In a recent interview, Blake Jorgensen, EA's chief financial officer, took some time to talk about plans for investing into the next generation of consoles.
He mentioned problems that had arrived during the beginning of the currents generations launch, noting how they had too many titles for the last transition of new consoles. According to him, the more titles you have the more expensive it becomes to bring them from one generation to the next. He said with assurance that they are now more focused with ten to fifteen titles compared to the previous instance. He also talked about staying within a $100 million budget for R&D that would last through to 2015 fiscal year.
As he continued, he made a bold, but believable prediction: "An important thing to remember is that next-gen consoles will most likely not be backwards compatible..." This is not much of a surprise seeing how many of Sony's original PS3s were eventually stripped of backwards compatibility.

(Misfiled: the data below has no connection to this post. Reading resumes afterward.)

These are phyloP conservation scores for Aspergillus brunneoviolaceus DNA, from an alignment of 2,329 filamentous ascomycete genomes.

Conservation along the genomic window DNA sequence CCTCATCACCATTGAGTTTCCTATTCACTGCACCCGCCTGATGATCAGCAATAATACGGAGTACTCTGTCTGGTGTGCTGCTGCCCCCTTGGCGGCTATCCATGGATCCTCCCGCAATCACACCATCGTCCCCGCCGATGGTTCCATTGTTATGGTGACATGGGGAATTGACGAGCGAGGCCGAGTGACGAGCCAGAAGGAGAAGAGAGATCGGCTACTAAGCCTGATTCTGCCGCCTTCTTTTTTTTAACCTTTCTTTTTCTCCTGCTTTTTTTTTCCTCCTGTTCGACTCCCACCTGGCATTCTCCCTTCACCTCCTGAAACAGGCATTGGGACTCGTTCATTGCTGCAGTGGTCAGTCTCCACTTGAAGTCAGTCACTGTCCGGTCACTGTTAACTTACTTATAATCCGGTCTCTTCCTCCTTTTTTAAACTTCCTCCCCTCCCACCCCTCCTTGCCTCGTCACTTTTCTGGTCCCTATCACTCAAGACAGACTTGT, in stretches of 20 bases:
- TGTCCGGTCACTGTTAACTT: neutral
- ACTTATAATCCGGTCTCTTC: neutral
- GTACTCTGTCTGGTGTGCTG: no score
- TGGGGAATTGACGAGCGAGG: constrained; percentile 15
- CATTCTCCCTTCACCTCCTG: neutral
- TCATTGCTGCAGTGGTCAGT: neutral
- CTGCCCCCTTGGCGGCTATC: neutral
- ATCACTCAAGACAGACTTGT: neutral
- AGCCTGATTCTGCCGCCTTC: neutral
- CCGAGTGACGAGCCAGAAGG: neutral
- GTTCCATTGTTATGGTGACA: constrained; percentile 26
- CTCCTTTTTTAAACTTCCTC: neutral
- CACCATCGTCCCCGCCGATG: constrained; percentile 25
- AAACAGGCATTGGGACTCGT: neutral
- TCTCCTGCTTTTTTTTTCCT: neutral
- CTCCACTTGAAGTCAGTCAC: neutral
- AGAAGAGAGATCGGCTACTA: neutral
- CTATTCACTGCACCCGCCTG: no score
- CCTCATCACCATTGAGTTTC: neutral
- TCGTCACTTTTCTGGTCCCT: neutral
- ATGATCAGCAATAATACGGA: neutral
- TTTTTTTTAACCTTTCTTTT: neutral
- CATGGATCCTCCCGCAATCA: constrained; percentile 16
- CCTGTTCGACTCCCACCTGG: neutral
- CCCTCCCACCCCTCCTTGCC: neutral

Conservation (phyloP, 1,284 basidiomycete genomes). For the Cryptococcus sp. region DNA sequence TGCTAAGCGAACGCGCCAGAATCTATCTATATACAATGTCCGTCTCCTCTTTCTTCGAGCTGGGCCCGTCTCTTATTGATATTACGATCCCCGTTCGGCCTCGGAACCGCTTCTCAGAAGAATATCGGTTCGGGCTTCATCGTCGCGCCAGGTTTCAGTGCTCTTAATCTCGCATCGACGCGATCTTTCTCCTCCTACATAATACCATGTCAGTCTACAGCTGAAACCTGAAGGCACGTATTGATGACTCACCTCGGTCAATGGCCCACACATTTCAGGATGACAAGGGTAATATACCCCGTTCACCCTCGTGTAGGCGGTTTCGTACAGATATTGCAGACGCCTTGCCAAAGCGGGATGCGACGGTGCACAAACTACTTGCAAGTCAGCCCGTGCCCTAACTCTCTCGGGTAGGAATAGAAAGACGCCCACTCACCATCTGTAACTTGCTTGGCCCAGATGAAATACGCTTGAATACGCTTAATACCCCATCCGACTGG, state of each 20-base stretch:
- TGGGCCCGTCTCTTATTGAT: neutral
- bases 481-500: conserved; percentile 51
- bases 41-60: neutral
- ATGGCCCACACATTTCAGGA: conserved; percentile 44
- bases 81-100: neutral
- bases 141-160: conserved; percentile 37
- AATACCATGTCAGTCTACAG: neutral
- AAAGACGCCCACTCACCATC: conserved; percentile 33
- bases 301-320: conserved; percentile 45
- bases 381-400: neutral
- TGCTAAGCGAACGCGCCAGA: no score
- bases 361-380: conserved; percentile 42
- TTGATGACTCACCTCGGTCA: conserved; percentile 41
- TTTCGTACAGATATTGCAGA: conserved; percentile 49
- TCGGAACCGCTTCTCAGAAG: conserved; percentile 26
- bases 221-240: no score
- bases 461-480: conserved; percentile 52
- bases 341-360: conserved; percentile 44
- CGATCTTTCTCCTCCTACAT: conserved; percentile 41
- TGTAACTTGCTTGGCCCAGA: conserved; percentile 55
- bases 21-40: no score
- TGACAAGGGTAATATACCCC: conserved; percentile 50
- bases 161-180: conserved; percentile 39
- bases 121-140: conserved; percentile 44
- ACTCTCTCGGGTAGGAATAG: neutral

Jorgensen also commented on the future of smartphones and tablets integrating with the gaming experience of consoles. He used the example of FIFA Ultimate Team allowing customers to download scores, schedule events, and trade team members further bringing the gaming experience on the go.
When discussing used games, Jorgensen gave a very unexpected answer. Describing the used game business as double-edged sword", he explained, "So if someone goes in and trades in a game, there's a good chance they're going to buy another one of our games." He feels that used game stores act as the best retail source than other stores since they specialize in selling games and consoles.
He also took time to explain how it's these retail stores that solve the problem of digital downloads. He said, "Bandwidths are a constraint,...[they] hold back the ability to do full digital downloads of some games." He concluded that stores such as Best Buy and GameStop are good for the gaming environment. He declined to confirm if he knew whether or not used games would be playable on next gen systems.